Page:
In the arts, stories abound about the love and loyalty of dogs. Usually, such stories center on children – the most vulnerable and powerless among us. In these TV shows and films, caring and selfless animals rescue children from the clutches of snakes, wolves, bears and even human beings – who often behave more cruelly than any of these creatures. Dogs, deservedly, are the heroes of such tales.
“Alert and ready for my slightest word,
Rin Tin Tin I so often watch you stand;
Eager to serve me for that high reward –
A smile, or just a light touch of my hand…
A real unselfish love like yours, old pal,
Is something I shall never know again.”
—WWI Corporal Lee Duncan, owner of beloved Rin Tin Tin—
Canine heroes do exist in real life. For many, especially children, the world is a dangerous, painful place. But the Weiss Child Advocacy Center provides care and assistance to victimized children. It also is home to a new hero; a black, lustrous dog; a gentle giant; Flint’s four-legged champion of children – Deputy Daphne. Daphne is a one-year-old black Labrador and Golden Retriever mix who joined the Weiss Child Advocacy Center in June 2017.
This center on East Street in Flint aids children who have been sexually abused, physically abused, neglected or witnesses to violence. Every year, Genesee County reports over 2,000 incidences of child abuse. In 2013, Michigan reported over 33,000 confirmed cases of child abuse. According to the Child Welfare League of America and Centers for Disease Control and Prevention, in 2014, the incidence of child abuse and neglect was 10 times higher than the incidence of childhood cancer. Behind every abstract number is a real suffering child. Thus, centers like Weiss are crucial to provide child victims with a place of refuge, caring, empowerment and justice. Weiss uses many tools and strategies to aid these victims; one is comfort dogs.
Initially trained as a Leader Dog for the blind, Daphne was accepted into the Canine Advocacy Program, where she was further trained to become an advocate for children. Now, at the Weiss Center, when frightened, timid and trembling abused children enter, they are met by Daphne – a calm, caring presence. Daphne has been trained to lie quietly for an hour next to a child as she pours out her painful story and pets the dog for comfort and distraction. Daphne also can be playful – bounding between towering trees and through green grass in the yard behind the pastel blue, two-story converted home that is the Weiss Center.
“Daphne brings children a lot of joy,” says Gayle Hartwell, a forensic interviewer who works at Weiss with children to elicit their stories of abuse. “She brings a sparkle to the room.” One time in an interview, a “child lay on the floor and Daphne put her head on her stomach. She doesn’t ever do that at home! She knew what that child needed and rose to the occasion!”
Weiss executive director Claudnyse Holloman agrees: “Daphne is soft, loving and warm. She is the child’s advocate in the room.”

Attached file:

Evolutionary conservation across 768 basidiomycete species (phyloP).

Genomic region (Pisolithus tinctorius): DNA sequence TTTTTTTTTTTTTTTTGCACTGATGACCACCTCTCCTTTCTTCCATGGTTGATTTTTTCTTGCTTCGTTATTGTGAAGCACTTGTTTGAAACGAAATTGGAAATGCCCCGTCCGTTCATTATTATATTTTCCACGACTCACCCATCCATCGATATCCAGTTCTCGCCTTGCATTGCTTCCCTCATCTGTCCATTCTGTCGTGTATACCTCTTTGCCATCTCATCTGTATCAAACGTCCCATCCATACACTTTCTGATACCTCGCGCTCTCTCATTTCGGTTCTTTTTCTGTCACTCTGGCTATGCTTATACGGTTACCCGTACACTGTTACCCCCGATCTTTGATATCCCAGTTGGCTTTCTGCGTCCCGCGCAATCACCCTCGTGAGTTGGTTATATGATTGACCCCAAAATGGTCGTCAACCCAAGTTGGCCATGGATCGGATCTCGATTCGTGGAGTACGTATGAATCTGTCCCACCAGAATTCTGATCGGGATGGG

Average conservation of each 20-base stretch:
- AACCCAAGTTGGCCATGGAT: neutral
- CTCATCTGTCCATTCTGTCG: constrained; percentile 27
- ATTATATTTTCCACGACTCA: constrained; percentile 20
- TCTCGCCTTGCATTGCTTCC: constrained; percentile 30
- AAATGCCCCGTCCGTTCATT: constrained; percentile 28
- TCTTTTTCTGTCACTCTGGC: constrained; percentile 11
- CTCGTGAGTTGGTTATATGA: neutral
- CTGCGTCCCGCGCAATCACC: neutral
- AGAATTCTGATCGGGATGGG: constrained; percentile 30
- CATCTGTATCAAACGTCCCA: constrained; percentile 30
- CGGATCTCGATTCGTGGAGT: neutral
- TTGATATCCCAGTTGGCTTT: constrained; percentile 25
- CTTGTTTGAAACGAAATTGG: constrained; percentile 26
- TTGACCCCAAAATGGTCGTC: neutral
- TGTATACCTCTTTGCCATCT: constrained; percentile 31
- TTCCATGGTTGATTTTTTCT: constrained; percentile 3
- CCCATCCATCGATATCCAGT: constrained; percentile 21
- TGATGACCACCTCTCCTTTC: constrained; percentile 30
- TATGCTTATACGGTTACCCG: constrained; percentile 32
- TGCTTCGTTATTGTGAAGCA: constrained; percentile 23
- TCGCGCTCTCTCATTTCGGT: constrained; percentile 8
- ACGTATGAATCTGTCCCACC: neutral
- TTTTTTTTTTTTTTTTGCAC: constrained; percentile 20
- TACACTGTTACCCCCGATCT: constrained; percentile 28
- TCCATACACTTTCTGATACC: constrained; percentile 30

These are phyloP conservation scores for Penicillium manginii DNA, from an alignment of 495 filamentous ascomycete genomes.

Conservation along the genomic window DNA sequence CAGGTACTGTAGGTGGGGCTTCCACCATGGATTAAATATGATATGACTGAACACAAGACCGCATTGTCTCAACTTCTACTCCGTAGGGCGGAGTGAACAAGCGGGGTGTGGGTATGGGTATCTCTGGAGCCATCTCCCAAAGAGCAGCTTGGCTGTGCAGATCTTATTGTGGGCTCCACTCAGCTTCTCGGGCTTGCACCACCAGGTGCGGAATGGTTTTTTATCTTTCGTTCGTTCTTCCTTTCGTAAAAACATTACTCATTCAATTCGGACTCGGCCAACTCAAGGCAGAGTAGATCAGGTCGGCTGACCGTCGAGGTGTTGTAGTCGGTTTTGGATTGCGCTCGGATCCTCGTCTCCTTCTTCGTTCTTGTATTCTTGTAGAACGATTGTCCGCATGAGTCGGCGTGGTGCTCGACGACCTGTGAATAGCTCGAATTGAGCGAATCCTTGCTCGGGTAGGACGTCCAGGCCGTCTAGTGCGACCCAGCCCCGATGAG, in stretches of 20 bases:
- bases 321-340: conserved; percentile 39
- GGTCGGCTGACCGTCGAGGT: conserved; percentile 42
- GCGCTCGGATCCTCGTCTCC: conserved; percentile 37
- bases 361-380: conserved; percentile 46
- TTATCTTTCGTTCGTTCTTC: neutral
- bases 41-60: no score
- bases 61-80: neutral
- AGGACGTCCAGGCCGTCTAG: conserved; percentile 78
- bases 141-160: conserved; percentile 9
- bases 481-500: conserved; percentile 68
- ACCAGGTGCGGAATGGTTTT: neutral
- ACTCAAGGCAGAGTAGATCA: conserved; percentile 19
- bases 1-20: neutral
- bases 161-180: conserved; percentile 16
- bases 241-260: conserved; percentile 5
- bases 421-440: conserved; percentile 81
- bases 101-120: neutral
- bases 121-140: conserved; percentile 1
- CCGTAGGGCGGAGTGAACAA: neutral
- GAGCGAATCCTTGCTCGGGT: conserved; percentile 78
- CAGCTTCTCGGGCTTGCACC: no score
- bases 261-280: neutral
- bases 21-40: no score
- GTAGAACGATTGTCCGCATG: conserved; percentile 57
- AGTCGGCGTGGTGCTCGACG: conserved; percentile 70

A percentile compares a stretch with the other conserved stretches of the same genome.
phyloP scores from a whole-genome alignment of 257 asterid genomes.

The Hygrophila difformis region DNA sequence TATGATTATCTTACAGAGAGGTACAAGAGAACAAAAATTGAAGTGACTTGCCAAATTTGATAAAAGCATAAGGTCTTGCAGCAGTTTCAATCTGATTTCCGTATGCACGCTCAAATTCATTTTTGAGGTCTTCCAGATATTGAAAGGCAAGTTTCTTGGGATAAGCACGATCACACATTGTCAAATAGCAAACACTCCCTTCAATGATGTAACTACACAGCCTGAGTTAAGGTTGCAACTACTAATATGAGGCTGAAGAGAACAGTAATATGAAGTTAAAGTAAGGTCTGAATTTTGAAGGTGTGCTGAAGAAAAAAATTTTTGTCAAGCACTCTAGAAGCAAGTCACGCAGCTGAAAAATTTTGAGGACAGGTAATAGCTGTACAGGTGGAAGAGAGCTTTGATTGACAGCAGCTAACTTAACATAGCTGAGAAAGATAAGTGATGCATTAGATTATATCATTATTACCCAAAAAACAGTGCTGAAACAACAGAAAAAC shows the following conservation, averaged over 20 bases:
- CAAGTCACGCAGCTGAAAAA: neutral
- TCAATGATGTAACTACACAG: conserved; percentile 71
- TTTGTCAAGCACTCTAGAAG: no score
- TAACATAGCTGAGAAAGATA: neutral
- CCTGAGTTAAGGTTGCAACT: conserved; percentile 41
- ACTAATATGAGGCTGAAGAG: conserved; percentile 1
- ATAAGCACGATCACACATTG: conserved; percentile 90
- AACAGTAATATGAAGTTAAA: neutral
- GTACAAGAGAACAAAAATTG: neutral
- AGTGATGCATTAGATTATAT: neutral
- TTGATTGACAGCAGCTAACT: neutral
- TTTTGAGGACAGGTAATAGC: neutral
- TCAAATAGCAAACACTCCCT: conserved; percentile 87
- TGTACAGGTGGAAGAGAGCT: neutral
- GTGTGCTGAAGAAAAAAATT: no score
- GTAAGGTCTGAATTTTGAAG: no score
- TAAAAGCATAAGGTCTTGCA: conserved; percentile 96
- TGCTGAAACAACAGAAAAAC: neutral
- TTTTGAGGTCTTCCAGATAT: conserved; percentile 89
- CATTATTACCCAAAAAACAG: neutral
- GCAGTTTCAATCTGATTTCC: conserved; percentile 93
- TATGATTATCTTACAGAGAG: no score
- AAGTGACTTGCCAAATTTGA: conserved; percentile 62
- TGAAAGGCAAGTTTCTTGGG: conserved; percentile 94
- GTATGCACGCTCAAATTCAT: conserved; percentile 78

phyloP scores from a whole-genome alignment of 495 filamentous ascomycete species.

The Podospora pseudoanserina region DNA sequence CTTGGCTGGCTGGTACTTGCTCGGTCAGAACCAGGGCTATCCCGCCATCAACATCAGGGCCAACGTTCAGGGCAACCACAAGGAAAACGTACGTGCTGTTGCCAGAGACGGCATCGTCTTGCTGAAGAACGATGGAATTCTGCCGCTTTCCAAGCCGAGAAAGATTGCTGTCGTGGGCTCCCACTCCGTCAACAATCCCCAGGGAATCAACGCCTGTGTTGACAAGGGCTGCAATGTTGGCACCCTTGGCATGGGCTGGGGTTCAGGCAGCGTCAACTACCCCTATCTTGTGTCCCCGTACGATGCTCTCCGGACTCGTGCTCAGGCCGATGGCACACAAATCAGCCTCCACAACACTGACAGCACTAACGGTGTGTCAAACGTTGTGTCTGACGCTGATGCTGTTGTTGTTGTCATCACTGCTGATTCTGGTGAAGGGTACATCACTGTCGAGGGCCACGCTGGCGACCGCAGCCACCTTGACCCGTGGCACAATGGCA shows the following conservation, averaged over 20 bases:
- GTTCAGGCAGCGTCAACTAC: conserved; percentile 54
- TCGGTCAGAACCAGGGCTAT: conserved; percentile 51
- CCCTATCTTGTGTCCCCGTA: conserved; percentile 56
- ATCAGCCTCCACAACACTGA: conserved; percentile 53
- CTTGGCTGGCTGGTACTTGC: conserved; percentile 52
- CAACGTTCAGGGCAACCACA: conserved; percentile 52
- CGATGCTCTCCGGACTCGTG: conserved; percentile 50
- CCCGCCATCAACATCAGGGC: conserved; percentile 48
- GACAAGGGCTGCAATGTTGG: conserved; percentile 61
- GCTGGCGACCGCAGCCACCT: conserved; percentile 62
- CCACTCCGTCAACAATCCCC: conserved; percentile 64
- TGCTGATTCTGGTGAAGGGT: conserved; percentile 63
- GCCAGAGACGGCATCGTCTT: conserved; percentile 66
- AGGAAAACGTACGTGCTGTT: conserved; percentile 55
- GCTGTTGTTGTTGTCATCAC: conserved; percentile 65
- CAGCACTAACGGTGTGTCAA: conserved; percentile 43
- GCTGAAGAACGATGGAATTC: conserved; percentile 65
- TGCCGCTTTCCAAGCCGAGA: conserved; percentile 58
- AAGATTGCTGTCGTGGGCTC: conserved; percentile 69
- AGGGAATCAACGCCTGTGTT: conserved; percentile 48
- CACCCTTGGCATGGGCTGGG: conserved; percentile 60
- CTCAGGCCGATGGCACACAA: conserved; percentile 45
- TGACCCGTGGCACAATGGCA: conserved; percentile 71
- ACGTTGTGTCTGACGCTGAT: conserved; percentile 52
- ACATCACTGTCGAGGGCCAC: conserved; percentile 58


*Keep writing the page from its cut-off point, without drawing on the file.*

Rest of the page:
Yes, at Weiss, there are stuffed animals and coloring books and crayons, but it is a child’s relationship with Daphne that truly allows him to feel comforted, begin to relax, gain trust and even summon courage. Along with the children, Daphne attends support groups, medical exams, community events and forensic interviews. Daphne has even attended children in the courtroom as they testify before a judge.
Hartwell shares a story: “We had an eight-year-old girl who was afraid of men. She didn’t want to talk to the judge or the prosecuting attorney, so she asked the victim’s advocate for Daphne. When the little girl saw her, she was so excited.” As the third grader sat in the witness box in a courtroom composed of spectators, law enforcement, legal officers, the judge and the perpetrator, Daphne lay close by. It was only then that the little girl turned to Daphne and began to recount her abuse. Hartwell says, “That way, she didn’t have to look out on a room full of strangers.”
Daphne is adored by not only the children; Hartwell laughingly reveals, “She is my boss’s favorite employee.”
“Daphne is soft, loving and warm. She is the child’s advocate in the room.” —Claudnyse Holloman
“Daphne is for the entire staff as well as the people we work with,” Holloman continues. “She’s the favorite of law enforcement, Child Protective Services and the Prosecutor’s Office.”
Hartwell also observes that “Daphne changes the dynamic. She just makes it easier to do our job.” The dog has been so well received and respected by many in the community that she was deputized by Genesee County Sheriff Robert Pickell and has her own badge.
Like any dog, Daphne has many needs – food, treats, leashes and toys – so people interested in supporting Daphne and her mission should visit the Weiss Child Advocacy Center at 515 East St. in Flint or call 810-238-3333. They can learn more by visiting weissadvocacycenter.org and the Weiss Child Advocacy Center on Facebook: #deputydaphne.
Nelson Mandela claimed that “our children are our greatest treasure. Those who abuse them tear at the fabric of our society and weaken our nation.” He also said, “There can be no keener revelation of a society’s soul than the way in which it treats its children.” Some in our society seem to have no soul when it comes to children. Yet, those who champion children – Daphne and the staff at the Weiss Child Advocacy Center – reveal the best of both human and animal.
Note: Children in photos are models and are not affiliated with Weiss Advocacy Center.